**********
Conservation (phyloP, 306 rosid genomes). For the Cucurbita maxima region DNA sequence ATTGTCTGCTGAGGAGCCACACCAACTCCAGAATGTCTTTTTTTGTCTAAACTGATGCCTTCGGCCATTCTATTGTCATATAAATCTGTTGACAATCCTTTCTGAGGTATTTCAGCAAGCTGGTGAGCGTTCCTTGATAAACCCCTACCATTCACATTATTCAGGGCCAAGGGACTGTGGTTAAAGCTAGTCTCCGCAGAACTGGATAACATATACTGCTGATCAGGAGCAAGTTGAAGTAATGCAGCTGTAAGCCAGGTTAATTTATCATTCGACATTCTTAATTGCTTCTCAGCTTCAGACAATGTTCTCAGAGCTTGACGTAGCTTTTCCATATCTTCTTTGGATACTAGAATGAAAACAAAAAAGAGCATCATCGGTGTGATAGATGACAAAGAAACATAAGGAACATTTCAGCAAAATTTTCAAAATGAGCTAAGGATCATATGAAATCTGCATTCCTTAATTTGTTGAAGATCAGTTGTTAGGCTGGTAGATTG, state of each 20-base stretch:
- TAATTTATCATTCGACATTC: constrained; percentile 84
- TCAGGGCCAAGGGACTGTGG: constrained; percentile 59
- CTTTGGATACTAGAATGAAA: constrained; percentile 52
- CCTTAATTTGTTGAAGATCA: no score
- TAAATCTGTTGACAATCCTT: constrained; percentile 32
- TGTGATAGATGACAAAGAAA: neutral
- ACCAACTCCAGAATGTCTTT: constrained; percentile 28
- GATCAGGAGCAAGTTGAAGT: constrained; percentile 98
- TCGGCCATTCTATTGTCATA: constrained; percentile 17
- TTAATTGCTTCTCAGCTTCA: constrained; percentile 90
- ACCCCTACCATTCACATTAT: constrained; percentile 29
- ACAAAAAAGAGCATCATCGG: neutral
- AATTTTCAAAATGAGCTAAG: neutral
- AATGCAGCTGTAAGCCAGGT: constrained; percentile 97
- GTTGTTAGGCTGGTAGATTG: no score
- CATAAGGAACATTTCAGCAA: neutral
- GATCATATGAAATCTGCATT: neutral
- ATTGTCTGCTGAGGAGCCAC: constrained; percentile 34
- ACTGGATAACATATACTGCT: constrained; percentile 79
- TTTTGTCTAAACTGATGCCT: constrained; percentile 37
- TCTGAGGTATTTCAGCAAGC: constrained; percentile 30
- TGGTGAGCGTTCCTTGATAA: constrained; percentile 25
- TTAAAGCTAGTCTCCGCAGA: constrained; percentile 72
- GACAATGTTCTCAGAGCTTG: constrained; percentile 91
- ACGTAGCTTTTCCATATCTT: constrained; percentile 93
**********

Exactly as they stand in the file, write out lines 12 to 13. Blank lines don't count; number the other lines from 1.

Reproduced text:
- ACCCCTACCATTCACATTAT: constrained; percentile 29
- ACAAAAAAGAGCATCATCGG: neutral